The WSJ’s Holman Jenkins goes off on the Obama administration’s treatment of GM and its bondholders and applauds the bondholders for standing up for themselves.
We’re actually glad that Obama is smacking GM around–without our money, the company would already be bankrupt. But it’s the inconsistency we can’t stand.
How can our favourite president (seriously) let Steve Rattner can charge in, fire CEOs, and demand that bondholders voluntarily give up 85 cents on the dollar…while Treasury Secretary Tim Geithner just keeps sounding and acting like a lobbyist for Wall Street? What’s up with that, Mr. President?
It’s good to be the king — until you start tripping over your own robe.
So King Barack the Mild is finding as he tries to dictate the terms of what amounts to an out-of-court bankruptcy for Chrysler and GM. He wants Chrysler’s secured lenders to give up their right to nearly full recovery in a bankruptcy in return for 15 cents on the dollar. They’d be crazy to do so, of course, except that these banks also happen to be beholden to the administration for TARP money.
Wasn’t TARP supposed to be about restoring a healthy banking system? Isn’t that a tad inconsistent with banks just voluntarily relinquishing valuable claims on borrowers? Don’t ask…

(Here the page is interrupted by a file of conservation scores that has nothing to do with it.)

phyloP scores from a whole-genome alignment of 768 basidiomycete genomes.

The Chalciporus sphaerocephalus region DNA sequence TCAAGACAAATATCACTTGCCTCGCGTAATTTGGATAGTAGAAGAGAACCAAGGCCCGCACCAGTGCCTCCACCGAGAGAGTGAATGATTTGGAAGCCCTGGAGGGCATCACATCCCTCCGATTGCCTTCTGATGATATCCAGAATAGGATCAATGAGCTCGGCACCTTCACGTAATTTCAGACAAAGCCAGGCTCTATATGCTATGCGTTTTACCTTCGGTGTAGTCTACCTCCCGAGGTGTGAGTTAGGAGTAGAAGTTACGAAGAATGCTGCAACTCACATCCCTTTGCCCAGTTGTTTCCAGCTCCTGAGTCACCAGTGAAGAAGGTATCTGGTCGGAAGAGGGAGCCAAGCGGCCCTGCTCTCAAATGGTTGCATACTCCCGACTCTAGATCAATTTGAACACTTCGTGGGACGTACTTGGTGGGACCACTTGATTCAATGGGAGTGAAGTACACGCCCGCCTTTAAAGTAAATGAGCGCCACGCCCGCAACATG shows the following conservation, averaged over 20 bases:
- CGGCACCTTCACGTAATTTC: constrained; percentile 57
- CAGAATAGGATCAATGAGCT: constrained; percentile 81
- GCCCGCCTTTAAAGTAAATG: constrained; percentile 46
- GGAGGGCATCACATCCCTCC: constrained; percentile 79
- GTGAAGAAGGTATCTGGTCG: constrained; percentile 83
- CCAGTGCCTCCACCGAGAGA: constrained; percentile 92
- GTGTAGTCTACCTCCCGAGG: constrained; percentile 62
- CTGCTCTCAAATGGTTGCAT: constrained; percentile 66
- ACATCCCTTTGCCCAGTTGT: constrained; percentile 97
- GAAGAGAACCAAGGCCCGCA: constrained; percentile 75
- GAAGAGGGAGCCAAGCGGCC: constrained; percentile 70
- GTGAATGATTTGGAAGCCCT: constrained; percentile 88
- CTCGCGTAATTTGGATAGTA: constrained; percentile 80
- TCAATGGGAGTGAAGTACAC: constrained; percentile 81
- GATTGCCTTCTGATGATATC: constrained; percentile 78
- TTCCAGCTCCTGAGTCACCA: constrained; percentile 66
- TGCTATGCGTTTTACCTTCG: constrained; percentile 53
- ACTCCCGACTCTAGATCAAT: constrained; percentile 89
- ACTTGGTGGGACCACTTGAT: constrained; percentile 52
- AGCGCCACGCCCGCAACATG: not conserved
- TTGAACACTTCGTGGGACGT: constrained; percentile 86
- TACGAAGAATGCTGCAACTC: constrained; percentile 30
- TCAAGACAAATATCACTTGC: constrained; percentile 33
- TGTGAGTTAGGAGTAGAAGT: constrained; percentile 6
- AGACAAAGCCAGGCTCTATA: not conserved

Why on earth would GM’s creditors — who include not just bondholders but the UAW’s health-care trust — want any part of this deal?
They’ve already seen that the rights and privileges of shareholders are not worth diddly when the king is throwing his prerogatives around. He dispensed with the services of GM chief Rick Wagoner, though the king owned not a single share of GM stock at the time. His minions communicated the king’s pleasure that GM consider discontinuing its GMC brand, maker of pickups and SUVs that offendeth the royal eye — though these vehicles earn GM’s fattest profit margins.
His minions haven’t asked GM to give up the Chevy Volt, even after determining it will be a profitless black hole, because of the king’s fondness for green…
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